© Thomas R. Fox, 2018

In what is fast becoming one of the top ethics and compliance conferences around, I hope you can join me at CONVERGE18, hosted by Convercent. (I perform consulting work for Convercent.) This year’s event will be October 8-11 at the Omni in Bloomfield, Colorado. The line-up of this year’s event is simply first rate with some of the top ethics and compliance practitioners around.

Some of the highlights include the following.

The Opening Keynote on Day 1, Patrick Quinlan, Chief Executive Officer (CEO) of Convercent, will discuss the global business climate and how innovation is providing new insights and opportunities for companies to improve their ethical performance and their bottom line. Global organizations are realizing that becoming more ethical directly impacts their bottom line. While they realize that driving ethics to the center of their business is the goal, few understand how to operationalize ethics on a daily basis with their employees. This Keynote will set the stage.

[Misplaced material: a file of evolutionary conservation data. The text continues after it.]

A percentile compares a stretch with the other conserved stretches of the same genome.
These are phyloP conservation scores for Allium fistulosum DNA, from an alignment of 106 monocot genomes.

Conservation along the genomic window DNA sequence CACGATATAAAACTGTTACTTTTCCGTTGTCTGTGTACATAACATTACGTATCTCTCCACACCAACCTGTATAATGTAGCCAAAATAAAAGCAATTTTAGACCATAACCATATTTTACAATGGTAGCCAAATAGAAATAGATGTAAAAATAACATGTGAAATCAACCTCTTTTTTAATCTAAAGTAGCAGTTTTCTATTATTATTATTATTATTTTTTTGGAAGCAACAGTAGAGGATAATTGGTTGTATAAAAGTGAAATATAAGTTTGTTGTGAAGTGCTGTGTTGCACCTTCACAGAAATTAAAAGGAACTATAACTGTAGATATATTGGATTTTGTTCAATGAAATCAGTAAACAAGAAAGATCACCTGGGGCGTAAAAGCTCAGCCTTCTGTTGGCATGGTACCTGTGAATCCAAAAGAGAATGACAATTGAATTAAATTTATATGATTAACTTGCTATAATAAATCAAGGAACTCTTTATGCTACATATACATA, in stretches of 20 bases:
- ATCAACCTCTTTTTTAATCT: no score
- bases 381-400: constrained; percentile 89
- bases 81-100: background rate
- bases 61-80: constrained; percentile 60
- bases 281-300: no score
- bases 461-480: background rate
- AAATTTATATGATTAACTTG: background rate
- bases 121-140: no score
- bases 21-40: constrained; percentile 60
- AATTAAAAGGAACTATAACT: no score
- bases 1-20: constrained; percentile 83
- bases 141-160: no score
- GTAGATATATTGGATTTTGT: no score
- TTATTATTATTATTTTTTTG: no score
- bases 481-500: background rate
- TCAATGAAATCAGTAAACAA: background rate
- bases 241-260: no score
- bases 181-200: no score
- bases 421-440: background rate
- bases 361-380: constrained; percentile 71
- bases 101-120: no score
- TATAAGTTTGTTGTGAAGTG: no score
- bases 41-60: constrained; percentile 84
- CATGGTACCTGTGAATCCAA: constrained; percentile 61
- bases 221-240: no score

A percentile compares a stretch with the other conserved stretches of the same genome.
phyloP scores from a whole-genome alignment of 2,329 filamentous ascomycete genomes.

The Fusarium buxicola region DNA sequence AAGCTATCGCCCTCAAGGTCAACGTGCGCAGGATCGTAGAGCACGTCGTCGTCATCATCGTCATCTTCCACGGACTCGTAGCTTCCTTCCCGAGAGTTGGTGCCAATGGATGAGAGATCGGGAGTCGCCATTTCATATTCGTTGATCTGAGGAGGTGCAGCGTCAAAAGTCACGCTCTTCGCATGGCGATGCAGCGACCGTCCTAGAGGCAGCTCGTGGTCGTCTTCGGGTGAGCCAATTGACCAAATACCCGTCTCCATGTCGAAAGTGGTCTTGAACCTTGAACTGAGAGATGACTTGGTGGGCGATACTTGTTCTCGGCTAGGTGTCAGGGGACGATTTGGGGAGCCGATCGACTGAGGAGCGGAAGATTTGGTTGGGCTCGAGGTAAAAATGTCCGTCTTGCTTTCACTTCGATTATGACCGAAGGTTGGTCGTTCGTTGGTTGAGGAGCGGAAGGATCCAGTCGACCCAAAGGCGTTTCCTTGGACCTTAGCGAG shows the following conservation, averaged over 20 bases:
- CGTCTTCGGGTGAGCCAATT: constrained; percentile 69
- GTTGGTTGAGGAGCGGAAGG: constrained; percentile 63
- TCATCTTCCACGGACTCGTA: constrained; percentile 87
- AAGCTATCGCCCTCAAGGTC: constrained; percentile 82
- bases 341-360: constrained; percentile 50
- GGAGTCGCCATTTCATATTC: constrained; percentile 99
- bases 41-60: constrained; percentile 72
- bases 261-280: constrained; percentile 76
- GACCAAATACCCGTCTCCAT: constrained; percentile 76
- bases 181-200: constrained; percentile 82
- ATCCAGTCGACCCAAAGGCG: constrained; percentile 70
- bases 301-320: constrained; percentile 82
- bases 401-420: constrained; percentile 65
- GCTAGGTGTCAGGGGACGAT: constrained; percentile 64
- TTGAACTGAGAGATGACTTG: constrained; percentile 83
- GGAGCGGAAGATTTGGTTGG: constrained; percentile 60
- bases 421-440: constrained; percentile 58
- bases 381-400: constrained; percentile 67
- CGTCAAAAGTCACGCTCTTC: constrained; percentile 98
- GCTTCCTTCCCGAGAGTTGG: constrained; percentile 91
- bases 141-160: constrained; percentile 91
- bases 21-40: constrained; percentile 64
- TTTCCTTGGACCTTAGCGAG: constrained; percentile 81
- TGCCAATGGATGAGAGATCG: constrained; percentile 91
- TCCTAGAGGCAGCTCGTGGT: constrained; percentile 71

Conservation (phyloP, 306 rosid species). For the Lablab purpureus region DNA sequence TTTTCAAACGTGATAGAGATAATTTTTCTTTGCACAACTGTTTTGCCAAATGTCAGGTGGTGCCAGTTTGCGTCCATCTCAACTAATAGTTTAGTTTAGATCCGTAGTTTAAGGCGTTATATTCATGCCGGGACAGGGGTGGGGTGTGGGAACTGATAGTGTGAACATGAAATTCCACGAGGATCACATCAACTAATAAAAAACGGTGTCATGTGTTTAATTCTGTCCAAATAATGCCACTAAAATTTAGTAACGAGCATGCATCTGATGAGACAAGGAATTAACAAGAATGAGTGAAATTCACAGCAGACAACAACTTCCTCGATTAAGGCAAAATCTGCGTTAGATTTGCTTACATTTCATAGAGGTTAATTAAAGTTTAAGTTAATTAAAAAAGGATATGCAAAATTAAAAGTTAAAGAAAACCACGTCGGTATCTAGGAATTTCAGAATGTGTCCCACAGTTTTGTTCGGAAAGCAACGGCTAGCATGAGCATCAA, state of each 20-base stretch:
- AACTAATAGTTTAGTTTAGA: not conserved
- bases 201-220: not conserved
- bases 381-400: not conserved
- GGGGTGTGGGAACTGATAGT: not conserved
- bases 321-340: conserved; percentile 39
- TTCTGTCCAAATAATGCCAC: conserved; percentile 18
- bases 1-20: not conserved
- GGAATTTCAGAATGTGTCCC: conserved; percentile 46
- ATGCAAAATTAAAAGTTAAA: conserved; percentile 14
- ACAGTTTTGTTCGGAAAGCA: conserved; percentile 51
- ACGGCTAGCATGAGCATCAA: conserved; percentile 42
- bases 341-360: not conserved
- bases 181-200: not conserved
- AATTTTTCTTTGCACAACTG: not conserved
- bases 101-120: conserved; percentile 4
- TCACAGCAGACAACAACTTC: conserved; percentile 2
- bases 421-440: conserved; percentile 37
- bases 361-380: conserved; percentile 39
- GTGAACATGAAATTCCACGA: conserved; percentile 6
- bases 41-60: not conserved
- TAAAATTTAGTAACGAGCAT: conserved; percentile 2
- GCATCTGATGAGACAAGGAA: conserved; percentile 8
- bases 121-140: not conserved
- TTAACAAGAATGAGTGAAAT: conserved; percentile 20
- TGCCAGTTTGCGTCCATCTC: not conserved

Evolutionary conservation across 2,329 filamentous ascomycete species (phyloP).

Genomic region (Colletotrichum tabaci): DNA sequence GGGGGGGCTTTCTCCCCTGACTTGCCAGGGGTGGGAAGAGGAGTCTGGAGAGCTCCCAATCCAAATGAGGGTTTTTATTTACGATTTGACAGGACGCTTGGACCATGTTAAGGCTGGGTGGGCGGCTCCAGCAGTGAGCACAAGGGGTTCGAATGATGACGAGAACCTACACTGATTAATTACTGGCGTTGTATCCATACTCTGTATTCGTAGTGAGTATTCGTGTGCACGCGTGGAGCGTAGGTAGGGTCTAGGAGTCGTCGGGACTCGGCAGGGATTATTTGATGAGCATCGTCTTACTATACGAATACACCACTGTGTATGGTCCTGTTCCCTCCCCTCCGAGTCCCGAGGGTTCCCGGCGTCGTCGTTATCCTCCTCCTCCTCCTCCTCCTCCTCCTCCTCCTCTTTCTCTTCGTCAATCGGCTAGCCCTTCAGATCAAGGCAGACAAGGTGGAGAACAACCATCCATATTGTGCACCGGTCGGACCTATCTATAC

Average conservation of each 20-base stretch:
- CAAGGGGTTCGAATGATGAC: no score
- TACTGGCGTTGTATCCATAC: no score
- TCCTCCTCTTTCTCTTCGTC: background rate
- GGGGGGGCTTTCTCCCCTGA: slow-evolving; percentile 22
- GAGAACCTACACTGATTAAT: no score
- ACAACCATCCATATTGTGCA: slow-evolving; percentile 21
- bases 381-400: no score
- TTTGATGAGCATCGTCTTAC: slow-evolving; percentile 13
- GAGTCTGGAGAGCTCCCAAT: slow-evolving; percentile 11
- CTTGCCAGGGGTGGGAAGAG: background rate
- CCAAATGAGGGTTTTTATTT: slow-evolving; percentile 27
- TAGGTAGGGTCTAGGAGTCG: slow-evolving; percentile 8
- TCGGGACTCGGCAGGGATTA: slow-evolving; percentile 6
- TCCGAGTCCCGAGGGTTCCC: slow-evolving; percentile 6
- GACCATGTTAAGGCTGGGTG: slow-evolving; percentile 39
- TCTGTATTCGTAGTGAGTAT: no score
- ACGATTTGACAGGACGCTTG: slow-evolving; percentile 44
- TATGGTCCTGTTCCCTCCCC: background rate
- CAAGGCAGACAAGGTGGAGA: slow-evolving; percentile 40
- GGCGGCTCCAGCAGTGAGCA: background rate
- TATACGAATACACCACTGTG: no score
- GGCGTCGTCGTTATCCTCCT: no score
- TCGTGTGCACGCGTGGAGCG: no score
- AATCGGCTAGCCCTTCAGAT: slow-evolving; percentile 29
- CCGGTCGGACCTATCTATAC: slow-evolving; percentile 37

The Opening Keynote on Day 2, Philip Winterburn, Chief Product Officer (CPO) of Convercent, will be unveiling Convercent’s newest innovations to help companies make ethics-in-action a reality for Convercent’s customer worldwide. A focus of this keynote will be leveraging data to get more valuable insights into the ethical health of your company. Philip will illustrate how companies can advance from simple monitoring of activities (e.g. investigations and helpline calls) to conducting strategic analysis leveraging data science and Convercent’s Ethics Cloud applications. Through data science customers will be able to gain a new perspective on their programs by leveraging data within the Convercent application, third party industry data, and outside data from social channels.